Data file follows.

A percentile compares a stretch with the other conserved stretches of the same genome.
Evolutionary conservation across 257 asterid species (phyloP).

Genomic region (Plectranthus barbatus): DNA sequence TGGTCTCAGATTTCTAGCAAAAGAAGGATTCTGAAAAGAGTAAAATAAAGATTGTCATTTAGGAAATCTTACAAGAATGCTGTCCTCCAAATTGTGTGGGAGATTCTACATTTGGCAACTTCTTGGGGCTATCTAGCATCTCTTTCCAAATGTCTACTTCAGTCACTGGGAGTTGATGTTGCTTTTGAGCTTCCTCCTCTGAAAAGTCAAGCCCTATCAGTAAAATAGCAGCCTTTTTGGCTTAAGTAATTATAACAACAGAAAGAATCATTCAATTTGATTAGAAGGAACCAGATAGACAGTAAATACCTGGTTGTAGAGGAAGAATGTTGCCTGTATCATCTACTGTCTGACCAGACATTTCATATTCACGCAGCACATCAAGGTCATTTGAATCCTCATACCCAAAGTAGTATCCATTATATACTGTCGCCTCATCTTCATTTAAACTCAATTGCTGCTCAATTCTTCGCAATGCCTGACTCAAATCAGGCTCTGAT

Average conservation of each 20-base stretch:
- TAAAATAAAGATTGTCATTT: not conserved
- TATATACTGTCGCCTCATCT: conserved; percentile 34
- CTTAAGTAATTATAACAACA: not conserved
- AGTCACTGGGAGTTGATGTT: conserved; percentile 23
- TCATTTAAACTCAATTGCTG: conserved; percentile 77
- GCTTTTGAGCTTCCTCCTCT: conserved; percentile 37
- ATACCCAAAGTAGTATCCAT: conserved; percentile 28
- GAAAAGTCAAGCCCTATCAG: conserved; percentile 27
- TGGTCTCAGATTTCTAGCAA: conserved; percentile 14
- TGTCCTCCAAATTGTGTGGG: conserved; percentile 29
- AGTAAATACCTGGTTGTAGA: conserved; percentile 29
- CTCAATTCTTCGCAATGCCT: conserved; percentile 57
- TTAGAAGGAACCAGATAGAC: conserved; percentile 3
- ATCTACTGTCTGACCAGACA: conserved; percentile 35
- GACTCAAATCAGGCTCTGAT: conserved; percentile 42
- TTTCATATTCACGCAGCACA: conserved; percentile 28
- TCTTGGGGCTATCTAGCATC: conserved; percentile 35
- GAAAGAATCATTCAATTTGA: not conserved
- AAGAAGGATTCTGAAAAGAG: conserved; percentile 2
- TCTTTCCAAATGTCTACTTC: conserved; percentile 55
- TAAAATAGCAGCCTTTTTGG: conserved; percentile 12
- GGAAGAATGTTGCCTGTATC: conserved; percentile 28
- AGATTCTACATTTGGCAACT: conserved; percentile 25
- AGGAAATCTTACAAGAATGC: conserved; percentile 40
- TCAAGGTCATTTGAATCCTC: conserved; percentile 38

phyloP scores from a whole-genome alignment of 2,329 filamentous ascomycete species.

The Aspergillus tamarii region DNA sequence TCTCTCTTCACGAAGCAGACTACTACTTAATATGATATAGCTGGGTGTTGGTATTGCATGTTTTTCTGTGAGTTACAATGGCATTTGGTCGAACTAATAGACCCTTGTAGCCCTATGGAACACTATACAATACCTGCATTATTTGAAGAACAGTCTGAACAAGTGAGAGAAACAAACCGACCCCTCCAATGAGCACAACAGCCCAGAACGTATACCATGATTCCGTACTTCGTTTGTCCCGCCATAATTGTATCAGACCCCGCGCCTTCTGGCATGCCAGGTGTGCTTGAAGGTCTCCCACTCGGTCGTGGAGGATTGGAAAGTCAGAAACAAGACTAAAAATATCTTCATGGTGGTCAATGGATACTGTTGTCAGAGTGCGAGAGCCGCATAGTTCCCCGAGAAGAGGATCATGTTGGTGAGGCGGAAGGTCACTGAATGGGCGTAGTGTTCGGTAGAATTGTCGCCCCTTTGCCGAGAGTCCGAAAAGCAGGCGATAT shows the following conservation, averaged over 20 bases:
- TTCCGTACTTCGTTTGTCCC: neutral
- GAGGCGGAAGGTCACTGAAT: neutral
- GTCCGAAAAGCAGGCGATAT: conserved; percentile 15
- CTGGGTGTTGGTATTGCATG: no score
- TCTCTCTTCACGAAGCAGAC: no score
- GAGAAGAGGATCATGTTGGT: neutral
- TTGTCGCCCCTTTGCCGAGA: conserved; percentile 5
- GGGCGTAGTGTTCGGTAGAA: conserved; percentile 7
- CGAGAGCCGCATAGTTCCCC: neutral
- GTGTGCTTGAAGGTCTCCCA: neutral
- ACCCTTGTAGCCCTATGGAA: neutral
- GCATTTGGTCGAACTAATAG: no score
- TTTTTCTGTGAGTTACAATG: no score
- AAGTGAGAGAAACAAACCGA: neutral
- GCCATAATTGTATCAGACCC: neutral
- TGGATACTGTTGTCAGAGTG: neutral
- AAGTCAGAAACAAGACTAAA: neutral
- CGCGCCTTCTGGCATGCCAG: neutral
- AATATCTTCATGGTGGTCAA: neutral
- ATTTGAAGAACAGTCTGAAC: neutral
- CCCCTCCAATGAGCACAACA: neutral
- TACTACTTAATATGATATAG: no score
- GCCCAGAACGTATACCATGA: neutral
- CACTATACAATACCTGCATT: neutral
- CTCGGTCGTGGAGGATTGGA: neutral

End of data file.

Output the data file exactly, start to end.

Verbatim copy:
A percentile compares a stretch with the other conserved stretches of the same genome.
Evolutionary conservation across 257 asterid species (phyloP).

Genomic region (Plectranthus barbatus): DNA sequence TGGTCTCAGATTTCTAGCAAAAGAAGGATTCTGAAAAGAGTAAAATAAAGATTGTCATTTAGGAAATCTTACAAGAATGCTGTCCTCCAAATTGTGTGGGAGATTCTACATTTGGCAACTTCTTGGGGCTATCTAGCATCTCTTTCCAAATGTCTACTTCAGTCACTGGGAGTTGATGTTGCTTTTGAGCTTCCTCCTCTGAAAAGTCAAGCCCTATCAGTAAAATAGCAGCCTTTTTGGCTTAAGTAATTATAACAACAGAAAGAATCATTCAATTTGATTAGAAGGAACCAGATAGACAGTAAATACCTGGTTGTAGAGGAAGAATGTTGCCTGTATCATCTACTGTCTGACCAGACATTTCATATTCACGCAGCACATCAAGGTCATTTGAATCCTCATACCCAAAGTAGTATCCATTATATACTGTCGCCTCATCTTCATTTAAACTCAATTGCTGCTCAATTCTTCGCAATGCCTGACTCAAATCAGGCTCTGAT

Average conservation of each 20-base stretch:
- TAAAATAAAGATTGTCATTT: not conserved
- TATATACTGTCGCCTCATCT: conserved; percentile 34
- CTTAAGTAATTATAACAACA: not conserved
- AGTCACTGGGAGTTGATGTT: conserved; percentile 23
- TCATTTAAACTCAATTGCTG: conserved; percentile 77
- GCTTTTGAGCTTCCTCCTCT: conserved; percentile 37
- ATACCCAAAGTAGTATCCAT: conserved; percentile 28
- GAAAAGTCAAGCCCTATCAG: conserved; percentile 27
- TGGTCTCAGATTTCTAGCAA: conserved; percentile 14
- TGTCCTCCAAATTGTGTGGG: conserved; percentile 29
- AGTAAATACCTGGTTGTAGA: conserved; percentile 29
- CTCAATTCTTCGCAATGCCT: conserved; percentile 57
- TTAGAAGGAACCAGATAGAC: conserved; percentile 3
- ATCTACTGTCTGACCAGACA: conserved; percentile 35
- GACTCAAATCAGGCTCTGAT: conserved; percentile 42
- TTTCATATTCACGCAGCACA: conserved; percentile 28
- TCTTGGGGCTATCTAGCATC: conserved; percentile 35
- GAAAGAATCATTCAATTTGA: not conserved
- AAGAAGGATTCTGAAAAGAG: conserved; percentile 2
- TCTTTCCAAATGTCTACTTC: conserved; percentile 55
- TAAAATAGCAGCCTTTTTGG: conserved; percentile 12
- GGAAGAATGTTGCCTGTATC: conserved; percentile 28
- AGATTCTACATTTGGCAACT: conserved; percentile 25
- AGGAAATCTTACAAGAATGC: conserved; percentile 40
- TCAAGGTCATTTGAATCCTC: conserved; percentile 38

phyloP scores from a whole-genome alignment of 2,329 filamentous ascomycete species.

The Aspergillus tamarii region DNA sequence TCTCTCTTCACGAAGCAGACTACTACTTAATATGATATAGCTGGGTGTTGGTATTGCATGTTTTTCTGTGAGTTACAATGGCATTTGGTCGAACTAATAGACCCTTGTAGCCCTATGGAACACTATACAATACCTGCATTATTTGAAGAACAGTCTGAACAAGTGAGAGAAACAAACCGACCCCTCCAATGAGCACAACAGCCCAGAACGTATACCATGATTCCGTACTTCGTTTGTCCCGCCATAATTGTATCAGACCCCGCGCCTTCTGGCATGCCAGGTGTGCTTGAAGGTCTCCCACTCGGTCGTGGAGGATTGGAAAGTCAGAAACAAGACTAAAAATATCTTCATGGTGGTCAATGGATACTGTTGTCAGAGTGCGAGAGCCGCATAGTTCCCCGAGAAGAGGATCATGTTGGTGAGGCGGAAGGTCACTGAATGGGCGTAGTGTTCGGTAGAATTGTCGCCCCTTTGCCGAGAGTCCGAAAAGCAGGCGATAT shows the following conservation, averaged over 20 bases:
- TTCCGTACTTCGTTTGTCCC: neutral
- GAGGCGGAAGGTCACTGAAT: neutral
- GTCCGAAAAGCAGGCGATAT: conserved; percentile 15
- CTGGGTGTTGGTATTGCATG: no score
- TCTCTCTTCACGAAGCAGAC: no score
- GAGAAGAGGATCATGTTGGT: neutral
- TTGTCGCCCCTTTGCCGAGA: conserved; percentile 5
- GGGCGTAGTGTTCGGTAGAA: conserved; percentile 7
- CGAGAGCCGCATAGTTCCCC: neutral
- GTGTGCTTGAAGGTCTCCCA: neutral
- ACCCTTGTAGCCCTATGGAA: neutral
- GCATTTGGTCGAACTAATAG: no score
- TTTTTCTGTGAGTTACAATG: no score
- AAGTGAGAGAAACAAACCGA: neutral
- GCCATAATTGTATCAGACCC: neutral
- TGGATACTGTTGTCAGAGTG: neutral
- AAGTCAGAAACAAGACTAAA: neutral
- CGCGCCTTCTGGCATGCCAG: neutral
- AATATCTTCATGGTGGTCAA: neutral
- ATTTGAAGAACAGTCTGAAC: neutral
- CCCCTCCAATGAGCACAACA: neutral
- TACTACTTAATATGATATAG: no score
- GCCCAGAACGTATACCATGA: neutral
- CACTATACAATACCTGCATT: neutral
- CTCGGTCGTGGAGGATTGGA: neutral